Last week, we held our annual Government Pro Bono Roundtable. A panel of seasoned government lawyers discussed how and why they have made pro bono work a part of their legal careers. We’ve summarized the questions posed to and answers provided by our panelists: Jonathan Jacobson, Nicholas Kazmerski, Laura Klein, and Catalina Martinez, and Liz Symonds. The main point is that pro bono work is fun and rewarding for government lawyers, too.
By Gregory M. Lipper Public-interest lawyers can and did learn a lot from Judge Patricia Wald, who died at age 90 on January 12. Many knew her as a giant of the District’s bar and bench—an influential writer turned successful public-interest litigator turned pathbreaking federal judge turned international war-crimes jurist. Fewer, perhaps, know that she was one of the lawyers who founded our own organization, Washington Council of Lawyers, in the early 1970s. Through it all, she marched to the beat of her own drummer, retaining a zeal for helping vulnerable people, a refreshing sense of humility and candor, and a willingness to push hard—and tell people what they didn’t want to hear—on behalf of society’s most vulnerable.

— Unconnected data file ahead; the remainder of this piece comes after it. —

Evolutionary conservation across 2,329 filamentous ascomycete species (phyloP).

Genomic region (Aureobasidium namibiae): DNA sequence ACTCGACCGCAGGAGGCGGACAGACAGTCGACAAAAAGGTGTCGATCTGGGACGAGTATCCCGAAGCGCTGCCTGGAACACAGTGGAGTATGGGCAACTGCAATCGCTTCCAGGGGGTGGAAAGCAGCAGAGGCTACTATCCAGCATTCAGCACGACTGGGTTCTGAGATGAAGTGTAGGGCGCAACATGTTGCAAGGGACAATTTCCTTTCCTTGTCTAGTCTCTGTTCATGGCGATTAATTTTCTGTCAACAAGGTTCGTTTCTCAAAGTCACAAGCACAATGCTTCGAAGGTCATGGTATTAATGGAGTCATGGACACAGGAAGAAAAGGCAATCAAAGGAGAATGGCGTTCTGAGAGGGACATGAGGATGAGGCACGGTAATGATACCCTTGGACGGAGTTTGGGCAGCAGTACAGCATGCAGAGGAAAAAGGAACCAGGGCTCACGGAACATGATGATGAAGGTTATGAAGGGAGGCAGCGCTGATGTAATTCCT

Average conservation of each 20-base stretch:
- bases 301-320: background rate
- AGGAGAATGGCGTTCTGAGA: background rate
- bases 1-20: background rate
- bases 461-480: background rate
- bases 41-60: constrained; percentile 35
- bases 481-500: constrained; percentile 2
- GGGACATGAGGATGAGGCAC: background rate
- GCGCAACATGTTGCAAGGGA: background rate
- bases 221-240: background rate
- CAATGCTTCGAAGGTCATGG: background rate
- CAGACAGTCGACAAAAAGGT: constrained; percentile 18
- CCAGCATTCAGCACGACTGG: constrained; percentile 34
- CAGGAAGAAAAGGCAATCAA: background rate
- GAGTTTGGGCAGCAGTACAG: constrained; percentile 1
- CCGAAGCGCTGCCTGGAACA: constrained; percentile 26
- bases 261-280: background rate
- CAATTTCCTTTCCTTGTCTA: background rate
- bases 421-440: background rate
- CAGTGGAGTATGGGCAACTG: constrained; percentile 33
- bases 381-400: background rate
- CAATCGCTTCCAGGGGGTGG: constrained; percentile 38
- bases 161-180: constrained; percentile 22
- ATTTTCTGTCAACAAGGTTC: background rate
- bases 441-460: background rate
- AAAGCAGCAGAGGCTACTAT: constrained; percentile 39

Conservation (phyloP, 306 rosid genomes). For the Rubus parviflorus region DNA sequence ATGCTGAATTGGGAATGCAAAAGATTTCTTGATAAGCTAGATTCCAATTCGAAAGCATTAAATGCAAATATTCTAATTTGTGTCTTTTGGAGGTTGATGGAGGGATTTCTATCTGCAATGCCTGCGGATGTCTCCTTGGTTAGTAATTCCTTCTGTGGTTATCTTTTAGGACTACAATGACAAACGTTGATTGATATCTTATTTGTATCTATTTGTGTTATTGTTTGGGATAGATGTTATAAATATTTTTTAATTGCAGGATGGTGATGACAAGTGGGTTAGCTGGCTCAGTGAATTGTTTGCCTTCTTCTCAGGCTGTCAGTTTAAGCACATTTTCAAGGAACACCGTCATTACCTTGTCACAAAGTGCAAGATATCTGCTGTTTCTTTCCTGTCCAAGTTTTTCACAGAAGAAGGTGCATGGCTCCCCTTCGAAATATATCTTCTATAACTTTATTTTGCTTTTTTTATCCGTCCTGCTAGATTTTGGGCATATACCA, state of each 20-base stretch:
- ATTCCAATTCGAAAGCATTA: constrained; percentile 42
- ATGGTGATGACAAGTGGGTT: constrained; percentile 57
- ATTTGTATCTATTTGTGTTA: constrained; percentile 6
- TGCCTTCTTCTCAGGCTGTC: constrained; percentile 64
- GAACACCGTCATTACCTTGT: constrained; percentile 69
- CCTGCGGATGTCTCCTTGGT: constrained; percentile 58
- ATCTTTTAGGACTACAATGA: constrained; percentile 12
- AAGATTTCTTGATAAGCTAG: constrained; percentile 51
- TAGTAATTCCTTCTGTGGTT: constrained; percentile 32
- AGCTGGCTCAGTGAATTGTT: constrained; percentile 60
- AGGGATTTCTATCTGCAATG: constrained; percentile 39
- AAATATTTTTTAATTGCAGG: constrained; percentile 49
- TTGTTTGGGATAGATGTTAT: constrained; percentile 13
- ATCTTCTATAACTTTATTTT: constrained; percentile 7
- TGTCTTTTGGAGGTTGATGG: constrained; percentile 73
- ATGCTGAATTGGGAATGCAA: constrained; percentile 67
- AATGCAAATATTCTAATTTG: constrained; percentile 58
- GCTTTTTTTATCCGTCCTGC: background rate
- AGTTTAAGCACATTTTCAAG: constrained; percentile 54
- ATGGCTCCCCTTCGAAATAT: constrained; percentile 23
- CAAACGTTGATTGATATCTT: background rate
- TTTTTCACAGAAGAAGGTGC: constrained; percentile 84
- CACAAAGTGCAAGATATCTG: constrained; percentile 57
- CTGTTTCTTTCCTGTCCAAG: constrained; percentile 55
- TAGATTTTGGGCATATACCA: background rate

The United States District Court for the District of Columbia seeks nominations for the Daniel M. Gribbon Pro Bono Advocacy Award. Nominees may be an individual or firm that has demonstrated distinguished advocacy before the United States District Court for the District of Columbia in a pro bono matter that concluded between January 1, 2017 and December 31, 2018.Candidates may self-nominate, and non-winning nominations from previous years may be resubmitted if the matter falls within the eligible dates. Nominations, which will be accepted beginning on January 1, 2019, must be in writing, and are limited to six (6) pages in length.
At the Washington Council of Lawyers annual Awards Ceremony on December 4, we will recognize the Office of the Attorney General (OAG) for the District of Columbia for its recent adoption of an office-wide Pro Bono Program that encourages lawyers in its office to provide critical legal services to individuals in need.
Full of determination, moxie, and passion, Shelley Broderick has catapulted the University of the District of Columbia David A. Clarke School of Law (“UDC-DCSL”) to one of the nation’s premier public interest law schools. Under her twenty years of leadership as dean, she emphasized creating a quality legal program that focuses on public service and clinical practice. This mission to create social progress changed the face of the legal profession in the District of Columbia.